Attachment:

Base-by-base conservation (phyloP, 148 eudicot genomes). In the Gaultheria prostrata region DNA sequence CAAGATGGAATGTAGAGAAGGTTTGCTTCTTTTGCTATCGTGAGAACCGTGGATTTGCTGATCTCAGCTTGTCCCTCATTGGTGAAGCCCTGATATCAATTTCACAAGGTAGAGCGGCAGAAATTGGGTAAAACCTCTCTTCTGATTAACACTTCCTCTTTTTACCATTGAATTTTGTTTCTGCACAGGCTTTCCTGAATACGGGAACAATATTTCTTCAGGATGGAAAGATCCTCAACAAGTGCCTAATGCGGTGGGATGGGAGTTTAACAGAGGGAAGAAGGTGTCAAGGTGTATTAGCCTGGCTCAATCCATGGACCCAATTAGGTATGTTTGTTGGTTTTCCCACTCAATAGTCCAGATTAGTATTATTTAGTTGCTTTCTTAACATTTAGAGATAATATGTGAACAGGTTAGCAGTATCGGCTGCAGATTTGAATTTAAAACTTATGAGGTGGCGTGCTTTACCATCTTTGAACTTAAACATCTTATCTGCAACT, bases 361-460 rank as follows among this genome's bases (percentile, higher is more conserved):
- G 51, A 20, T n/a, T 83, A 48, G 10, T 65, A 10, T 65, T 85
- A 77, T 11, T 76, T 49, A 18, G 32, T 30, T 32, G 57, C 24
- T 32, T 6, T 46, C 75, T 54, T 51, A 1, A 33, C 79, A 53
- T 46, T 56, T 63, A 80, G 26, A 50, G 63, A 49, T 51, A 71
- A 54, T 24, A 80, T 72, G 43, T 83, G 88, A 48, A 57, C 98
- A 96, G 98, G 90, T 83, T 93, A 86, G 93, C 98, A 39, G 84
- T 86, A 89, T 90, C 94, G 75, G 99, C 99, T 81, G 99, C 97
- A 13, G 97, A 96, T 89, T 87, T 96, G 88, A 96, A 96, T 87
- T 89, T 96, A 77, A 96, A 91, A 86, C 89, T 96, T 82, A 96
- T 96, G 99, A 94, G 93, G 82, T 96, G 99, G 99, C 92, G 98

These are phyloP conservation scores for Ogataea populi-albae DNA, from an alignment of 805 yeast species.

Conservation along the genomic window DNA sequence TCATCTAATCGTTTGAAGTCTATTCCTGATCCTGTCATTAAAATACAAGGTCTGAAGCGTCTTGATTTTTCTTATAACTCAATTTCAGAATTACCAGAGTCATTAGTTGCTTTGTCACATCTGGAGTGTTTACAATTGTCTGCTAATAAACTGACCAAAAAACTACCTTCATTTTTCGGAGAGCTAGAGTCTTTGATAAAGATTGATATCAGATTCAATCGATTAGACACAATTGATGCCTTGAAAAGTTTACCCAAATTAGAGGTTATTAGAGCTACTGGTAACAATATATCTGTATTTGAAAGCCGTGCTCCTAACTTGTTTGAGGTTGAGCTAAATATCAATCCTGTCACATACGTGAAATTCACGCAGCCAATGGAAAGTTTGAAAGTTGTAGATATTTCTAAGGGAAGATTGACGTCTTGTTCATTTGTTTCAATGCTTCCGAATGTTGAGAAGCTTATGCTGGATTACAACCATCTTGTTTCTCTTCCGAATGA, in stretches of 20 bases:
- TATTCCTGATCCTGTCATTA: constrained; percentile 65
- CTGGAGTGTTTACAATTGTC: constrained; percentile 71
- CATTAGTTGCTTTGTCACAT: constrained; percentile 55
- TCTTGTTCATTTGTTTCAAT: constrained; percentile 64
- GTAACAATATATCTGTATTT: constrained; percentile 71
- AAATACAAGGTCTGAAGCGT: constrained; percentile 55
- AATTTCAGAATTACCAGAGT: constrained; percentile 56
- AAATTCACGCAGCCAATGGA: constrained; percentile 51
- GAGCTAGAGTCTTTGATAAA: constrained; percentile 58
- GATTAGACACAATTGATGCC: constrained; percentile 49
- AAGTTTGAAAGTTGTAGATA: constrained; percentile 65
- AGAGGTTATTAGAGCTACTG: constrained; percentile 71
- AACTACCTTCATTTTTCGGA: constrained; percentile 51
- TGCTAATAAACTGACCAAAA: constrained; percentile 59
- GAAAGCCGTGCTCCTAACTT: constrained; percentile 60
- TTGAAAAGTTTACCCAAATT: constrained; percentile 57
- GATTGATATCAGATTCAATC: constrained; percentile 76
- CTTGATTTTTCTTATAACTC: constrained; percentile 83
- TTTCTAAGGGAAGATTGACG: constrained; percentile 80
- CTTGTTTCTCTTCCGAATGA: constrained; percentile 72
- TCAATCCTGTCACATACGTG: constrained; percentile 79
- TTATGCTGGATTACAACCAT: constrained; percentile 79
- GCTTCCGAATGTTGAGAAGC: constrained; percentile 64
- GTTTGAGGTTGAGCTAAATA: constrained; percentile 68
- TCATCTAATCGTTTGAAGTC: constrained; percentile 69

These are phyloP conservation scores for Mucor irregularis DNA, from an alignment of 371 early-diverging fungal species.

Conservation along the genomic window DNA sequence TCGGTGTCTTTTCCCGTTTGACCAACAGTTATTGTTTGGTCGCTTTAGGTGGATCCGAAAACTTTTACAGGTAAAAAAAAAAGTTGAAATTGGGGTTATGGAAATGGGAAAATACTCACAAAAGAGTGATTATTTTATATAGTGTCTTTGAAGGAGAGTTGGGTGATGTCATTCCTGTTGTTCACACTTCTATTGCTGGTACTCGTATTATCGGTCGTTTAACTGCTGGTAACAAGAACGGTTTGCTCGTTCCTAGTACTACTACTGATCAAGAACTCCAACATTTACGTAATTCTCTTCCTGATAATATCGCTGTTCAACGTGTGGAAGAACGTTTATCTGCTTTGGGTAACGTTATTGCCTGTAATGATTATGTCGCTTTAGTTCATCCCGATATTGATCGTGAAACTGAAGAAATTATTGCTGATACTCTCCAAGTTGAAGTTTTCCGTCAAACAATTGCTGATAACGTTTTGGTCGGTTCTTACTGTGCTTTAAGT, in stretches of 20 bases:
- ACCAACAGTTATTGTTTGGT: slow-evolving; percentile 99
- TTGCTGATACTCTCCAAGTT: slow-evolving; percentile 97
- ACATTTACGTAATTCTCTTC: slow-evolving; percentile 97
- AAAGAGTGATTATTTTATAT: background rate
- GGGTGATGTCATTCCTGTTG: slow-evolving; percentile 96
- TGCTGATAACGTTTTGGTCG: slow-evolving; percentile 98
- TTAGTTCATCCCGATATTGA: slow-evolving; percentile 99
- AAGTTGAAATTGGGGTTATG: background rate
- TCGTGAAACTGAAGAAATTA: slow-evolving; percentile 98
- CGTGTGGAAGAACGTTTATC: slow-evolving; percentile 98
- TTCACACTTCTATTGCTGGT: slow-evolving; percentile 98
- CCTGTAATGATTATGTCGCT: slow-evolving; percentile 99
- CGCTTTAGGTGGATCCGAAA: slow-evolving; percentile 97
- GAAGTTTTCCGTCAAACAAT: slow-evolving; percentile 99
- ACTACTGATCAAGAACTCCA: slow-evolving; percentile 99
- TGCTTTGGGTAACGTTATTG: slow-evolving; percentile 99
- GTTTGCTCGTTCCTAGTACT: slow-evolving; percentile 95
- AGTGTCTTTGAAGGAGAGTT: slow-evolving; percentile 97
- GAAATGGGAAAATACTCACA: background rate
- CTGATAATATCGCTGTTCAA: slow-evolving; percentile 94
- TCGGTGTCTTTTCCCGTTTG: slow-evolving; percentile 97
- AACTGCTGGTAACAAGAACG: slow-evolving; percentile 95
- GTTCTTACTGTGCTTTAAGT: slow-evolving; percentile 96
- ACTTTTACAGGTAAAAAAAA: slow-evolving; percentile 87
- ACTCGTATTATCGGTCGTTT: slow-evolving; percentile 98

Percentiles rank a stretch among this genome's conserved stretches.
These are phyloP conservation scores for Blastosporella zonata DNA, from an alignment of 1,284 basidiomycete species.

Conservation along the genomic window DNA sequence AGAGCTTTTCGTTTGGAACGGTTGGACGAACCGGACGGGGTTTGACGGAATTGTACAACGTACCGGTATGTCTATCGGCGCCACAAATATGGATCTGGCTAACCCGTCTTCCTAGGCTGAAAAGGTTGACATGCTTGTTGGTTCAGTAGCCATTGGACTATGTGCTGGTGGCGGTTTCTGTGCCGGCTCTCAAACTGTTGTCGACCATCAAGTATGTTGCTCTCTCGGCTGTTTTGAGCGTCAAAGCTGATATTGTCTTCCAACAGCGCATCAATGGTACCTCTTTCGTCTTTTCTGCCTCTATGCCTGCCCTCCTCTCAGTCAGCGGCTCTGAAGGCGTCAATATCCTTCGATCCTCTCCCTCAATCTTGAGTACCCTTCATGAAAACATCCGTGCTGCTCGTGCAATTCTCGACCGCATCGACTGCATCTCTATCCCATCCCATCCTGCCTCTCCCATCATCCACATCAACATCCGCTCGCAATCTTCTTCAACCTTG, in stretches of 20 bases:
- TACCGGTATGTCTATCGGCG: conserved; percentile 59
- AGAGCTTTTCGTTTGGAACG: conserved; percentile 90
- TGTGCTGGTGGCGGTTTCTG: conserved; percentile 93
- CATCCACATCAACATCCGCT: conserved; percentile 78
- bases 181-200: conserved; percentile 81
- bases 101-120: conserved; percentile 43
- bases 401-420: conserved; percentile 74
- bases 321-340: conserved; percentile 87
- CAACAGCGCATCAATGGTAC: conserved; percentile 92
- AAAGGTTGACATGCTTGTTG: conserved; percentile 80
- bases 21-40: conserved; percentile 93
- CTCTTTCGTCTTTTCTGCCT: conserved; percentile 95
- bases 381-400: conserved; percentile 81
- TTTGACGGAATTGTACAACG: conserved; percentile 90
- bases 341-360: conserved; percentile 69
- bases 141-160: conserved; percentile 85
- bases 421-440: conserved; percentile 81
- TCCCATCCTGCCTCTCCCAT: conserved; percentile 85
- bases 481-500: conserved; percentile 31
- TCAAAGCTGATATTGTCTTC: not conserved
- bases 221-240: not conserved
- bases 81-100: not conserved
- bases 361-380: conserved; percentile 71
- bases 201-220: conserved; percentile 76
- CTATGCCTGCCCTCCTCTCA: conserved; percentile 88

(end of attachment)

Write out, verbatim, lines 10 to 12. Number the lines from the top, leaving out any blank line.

- T 89, T 96, A 77, A 96, A 91, A 86, C 89, T 96, T 82, A 96
- T 96, G 99, A 94, G 93, G 82, T 96, G 99, G 99, C 92, G 98

These are phyloP conservation scores for Ogataea populi-albae DNA, from an alignment of 805 yeast species.